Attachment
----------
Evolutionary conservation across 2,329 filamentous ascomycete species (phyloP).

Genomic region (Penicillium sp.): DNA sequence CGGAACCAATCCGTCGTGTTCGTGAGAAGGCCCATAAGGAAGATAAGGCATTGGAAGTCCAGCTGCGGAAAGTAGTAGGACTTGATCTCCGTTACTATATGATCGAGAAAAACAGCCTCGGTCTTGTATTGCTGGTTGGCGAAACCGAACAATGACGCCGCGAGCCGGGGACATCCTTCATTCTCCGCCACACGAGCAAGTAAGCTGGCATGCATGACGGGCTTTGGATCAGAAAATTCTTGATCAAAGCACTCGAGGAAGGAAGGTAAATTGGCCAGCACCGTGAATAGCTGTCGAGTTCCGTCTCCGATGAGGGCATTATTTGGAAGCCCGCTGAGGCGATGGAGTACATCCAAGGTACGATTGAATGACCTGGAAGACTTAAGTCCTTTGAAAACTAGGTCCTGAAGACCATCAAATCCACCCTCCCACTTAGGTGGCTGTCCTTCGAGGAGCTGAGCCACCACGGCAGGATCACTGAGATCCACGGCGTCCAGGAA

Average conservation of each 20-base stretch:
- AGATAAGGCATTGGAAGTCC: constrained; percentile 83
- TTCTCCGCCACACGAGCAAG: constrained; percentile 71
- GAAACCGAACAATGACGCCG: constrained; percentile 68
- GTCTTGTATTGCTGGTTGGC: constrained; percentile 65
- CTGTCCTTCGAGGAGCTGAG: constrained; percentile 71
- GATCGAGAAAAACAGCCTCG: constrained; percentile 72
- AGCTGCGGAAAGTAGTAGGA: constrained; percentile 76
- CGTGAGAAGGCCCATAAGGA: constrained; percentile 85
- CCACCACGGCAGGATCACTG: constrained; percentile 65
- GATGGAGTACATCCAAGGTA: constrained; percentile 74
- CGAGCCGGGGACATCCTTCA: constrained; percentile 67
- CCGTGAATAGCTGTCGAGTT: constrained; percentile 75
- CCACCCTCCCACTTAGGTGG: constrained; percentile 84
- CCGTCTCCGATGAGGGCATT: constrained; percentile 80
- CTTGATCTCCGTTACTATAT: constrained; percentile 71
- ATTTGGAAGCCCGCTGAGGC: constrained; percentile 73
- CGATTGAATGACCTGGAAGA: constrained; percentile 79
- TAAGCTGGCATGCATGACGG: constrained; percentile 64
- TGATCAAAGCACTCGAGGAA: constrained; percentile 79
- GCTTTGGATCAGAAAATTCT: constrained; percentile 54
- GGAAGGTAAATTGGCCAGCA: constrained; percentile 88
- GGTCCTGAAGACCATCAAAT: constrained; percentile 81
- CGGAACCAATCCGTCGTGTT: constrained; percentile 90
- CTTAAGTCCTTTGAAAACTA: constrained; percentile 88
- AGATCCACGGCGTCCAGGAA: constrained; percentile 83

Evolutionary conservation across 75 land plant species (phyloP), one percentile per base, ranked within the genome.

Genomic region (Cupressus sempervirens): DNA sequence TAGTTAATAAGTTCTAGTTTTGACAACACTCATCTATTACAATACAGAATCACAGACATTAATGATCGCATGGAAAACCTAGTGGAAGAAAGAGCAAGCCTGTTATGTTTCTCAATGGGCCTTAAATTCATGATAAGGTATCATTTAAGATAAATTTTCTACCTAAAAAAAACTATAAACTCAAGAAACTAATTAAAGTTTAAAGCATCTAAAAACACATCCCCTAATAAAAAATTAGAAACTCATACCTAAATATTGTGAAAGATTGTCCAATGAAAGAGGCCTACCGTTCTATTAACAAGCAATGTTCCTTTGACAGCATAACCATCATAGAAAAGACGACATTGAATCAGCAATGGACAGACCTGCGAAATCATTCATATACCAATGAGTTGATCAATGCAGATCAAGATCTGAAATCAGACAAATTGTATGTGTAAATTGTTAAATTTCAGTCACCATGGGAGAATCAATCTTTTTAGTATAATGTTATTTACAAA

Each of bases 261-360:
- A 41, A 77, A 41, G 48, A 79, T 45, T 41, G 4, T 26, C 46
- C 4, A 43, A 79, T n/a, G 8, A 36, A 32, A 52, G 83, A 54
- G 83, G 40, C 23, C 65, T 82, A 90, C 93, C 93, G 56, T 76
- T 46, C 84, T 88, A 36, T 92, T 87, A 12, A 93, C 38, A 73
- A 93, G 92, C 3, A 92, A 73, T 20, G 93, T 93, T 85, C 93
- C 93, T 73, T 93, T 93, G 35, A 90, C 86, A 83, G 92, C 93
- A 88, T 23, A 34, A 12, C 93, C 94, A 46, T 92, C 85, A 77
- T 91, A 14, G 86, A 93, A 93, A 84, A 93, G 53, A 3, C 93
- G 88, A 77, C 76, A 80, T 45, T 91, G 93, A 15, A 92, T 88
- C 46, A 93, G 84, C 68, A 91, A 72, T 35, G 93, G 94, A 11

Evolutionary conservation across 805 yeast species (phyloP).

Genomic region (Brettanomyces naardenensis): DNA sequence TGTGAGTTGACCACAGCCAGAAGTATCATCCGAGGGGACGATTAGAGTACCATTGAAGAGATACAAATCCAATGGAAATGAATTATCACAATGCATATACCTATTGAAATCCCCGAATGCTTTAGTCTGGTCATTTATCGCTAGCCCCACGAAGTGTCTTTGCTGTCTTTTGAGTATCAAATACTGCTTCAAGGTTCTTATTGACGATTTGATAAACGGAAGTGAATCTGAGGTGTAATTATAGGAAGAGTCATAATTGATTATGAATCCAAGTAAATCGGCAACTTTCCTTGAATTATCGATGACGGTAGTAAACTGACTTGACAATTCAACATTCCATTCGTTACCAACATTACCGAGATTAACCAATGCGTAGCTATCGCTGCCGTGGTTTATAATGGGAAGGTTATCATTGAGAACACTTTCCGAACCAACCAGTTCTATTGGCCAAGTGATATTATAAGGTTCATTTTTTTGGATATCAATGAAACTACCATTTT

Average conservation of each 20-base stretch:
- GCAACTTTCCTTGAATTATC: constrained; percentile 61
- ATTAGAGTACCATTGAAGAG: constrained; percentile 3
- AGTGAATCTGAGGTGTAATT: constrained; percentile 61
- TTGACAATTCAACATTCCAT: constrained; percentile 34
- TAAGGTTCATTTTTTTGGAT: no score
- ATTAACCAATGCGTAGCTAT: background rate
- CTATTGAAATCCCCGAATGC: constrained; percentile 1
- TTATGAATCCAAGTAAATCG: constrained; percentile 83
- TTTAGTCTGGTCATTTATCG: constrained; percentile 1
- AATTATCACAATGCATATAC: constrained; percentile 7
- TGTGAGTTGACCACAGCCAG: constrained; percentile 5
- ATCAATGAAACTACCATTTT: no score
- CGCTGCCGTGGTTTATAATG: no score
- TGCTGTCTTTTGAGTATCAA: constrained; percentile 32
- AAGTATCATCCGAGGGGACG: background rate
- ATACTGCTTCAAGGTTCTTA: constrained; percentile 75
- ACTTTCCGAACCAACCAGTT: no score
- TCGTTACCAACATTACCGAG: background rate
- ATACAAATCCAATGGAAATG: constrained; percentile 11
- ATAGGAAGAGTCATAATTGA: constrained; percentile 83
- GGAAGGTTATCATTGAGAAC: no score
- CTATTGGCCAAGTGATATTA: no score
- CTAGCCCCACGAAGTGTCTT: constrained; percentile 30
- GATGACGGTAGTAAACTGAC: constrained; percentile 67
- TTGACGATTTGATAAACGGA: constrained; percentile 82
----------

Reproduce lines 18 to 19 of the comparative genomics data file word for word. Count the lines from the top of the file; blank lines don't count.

- CTTGATCTCCGTTACTATAT: constrained; percentile 71
- ATTTGGAAGCCCGCTGAGGC: constrained; percentile 73